He says patients should be cancer-free for at least 10 years before they try the HCG Diet. For patients who have less than 30 pounds to lose, "we try to steer them away from it."

He also warns that patients need to disclose "underlying" problems such as migraine headaches or colitis, because the HCG Diet may exacerbate such ailments. Nevertheless, he says "that's very rare."

Chubaty says the minor side effects a healthy patient may feel on the weight-loss plan are worth the results.

"If there's any slight chance that you're going to be off a little bit, you're going to be much healthier six to 12 weeks from now, when you shed 50 pounds, than you were worrying about your nutrition," he says during a phone interview.

"People come in overweight because they are over-nutritioned, not under-nutritioned."

He's aware of his critics.

"Whenever anything new comes out, there are always going to be the naysayers in medicine," says Chubaty. "You've got to be quite outside the box. It's there. It's safe.

"The worst thing that can happen is you're going to waste your money and not lose any weight."

Health Canada spokeman Gary Holub says using HCG injections for anything other than fertility treatment would be considered "off-label" use.

He says Health Canada has a number of concerns about using HCG as a diet aid.

In an email to the Free Press, Holub writes, "When used to treat a condition for which it is not indicated, such as weight loss, Human Chorionic Gonatrophin could cause a number of serious side-effects. In women, this could include painful cysts occurring as the result of over-stimulation of the ovaries."

Holub also says that each province's College of Physicians and Surgeons regulates the off-label use of drugs, not Health Canada.

Dr. Anna Ziomek, assistant registrar of Manitoba's College of Physicians and Surgeons, says that her organization was not aware of the HCG Diet or that a local physician is administering it.

She says physicians do not have to approve the off-label use of drugs with the College.

"What we expect physicians to do is to have the skilled knowledge and judgment to do the things that they are doing," says Ziomek, who practises emergency medicine.

"Our position on alternative therapy is that if physicians want to participate in that, it's fine to do so as long as a patient is understanding that this isn't the usual use," says Ziomek.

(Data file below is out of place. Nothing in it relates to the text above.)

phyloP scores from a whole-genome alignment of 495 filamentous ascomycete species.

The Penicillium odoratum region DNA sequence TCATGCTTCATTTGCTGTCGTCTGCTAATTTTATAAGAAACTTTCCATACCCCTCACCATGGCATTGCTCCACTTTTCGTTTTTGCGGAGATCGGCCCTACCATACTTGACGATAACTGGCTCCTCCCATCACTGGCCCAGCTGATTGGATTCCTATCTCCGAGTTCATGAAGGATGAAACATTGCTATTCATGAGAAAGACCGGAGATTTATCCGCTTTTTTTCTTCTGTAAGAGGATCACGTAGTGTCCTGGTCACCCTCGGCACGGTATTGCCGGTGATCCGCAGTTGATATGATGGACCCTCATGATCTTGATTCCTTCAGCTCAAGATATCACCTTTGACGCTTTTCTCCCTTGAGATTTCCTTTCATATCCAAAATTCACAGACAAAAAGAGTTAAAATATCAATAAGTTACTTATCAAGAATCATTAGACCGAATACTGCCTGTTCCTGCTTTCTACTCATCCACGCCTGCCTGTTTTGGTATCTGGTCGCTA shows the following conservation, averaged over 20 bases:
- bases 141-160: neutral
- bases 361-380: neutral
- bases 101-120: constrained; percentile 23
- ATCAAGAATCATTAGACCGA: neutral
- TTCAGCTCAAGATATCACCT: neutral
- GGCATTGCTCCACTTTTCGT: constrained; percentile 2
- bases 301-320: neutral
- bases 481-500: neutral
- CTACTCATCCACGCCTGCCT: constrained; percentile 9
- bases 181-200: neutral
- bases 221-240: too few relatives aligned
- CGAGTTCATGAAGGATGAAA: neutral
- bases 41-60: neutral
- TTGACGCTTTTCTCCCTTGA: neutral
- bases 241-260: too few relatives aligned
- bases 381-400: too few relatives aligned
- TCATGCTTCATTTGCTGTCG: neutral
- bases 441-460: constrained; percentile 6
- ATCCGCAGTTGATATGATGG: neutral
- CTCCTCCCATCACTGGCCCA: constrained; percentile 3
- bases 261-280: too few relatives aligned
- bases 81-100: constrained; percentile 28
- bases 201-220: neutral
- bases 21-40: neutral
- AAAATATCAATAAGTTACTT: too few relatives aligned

She says she doubts the diet would work in the long term because most people would find the low-calorie regimen too difficult to maintain over the long haul.

"I don't think there would be many dietitians or nutritionists who would support the patient doing this with the long-term goal of losing weight and maintaining a healthier weight."

Moss feels that her situation proves otherwise.

She skipped a few doses of HCG last weekend during a trip to Minneapolis and came back a couple of pounds lighter.

Her eyes well up with tears as she recalls the moment -- shortly before she went on the HCG Diet -- when she tried on a beautiful nightie one of her best lingerie suppliers gave her as a gift.

She didn't like what she saw.

"I looked at myself, and I was hideous," says Moss. "I've never felt lower than that point. I couldn't accept that I looked this bad in product that I sell all the time."

Today, Moss loves what she sees in the mirror when she slips on the same nightgown.

"I look great in it. It does everything it's supposed to do, and more."

 

Follow Shamona on Twitter: @ShamonaHarnett

Have an interesting story idea you'd like Shamona to write about? Contact her at shamona.harnett@freepress.mb.ca

HCG DIET FACTS

The diet: Ingest 500 calories daily and inject HCG.

 

HCG: A hormone produced by women during pregnancy to help nourish the growing fetus. Health Canada has approved the drug for women undergoing fertility treatments.

 

Who's promoting it: Local physician Dr. Roman Chubaty, who prescribes injectable HCG to patients who want to lose weight.

 

The diet's founder: Dr. Albert Simeon invented the diet in the 1950s; the English endocrinologist used the hormone HCG to treat boys who had delayed-onset puberty -- the HCG helped them develop their sexual characteristics; he noticed it also helped them lose weight.

 

The controversy: People on the diet say it works. Critics say it could be dangerous.

 

Safety concerns: As of June, Health Canada had received 45 adverse-effects reports suspected to be linked to HCG. HCG products are available online, but Health Canada warns that a product without a drug identification number (DIN) has not been evaluated or approved by the federal agency.

Republished from the Winnipeg Free Press print edition September 26, 2011 D1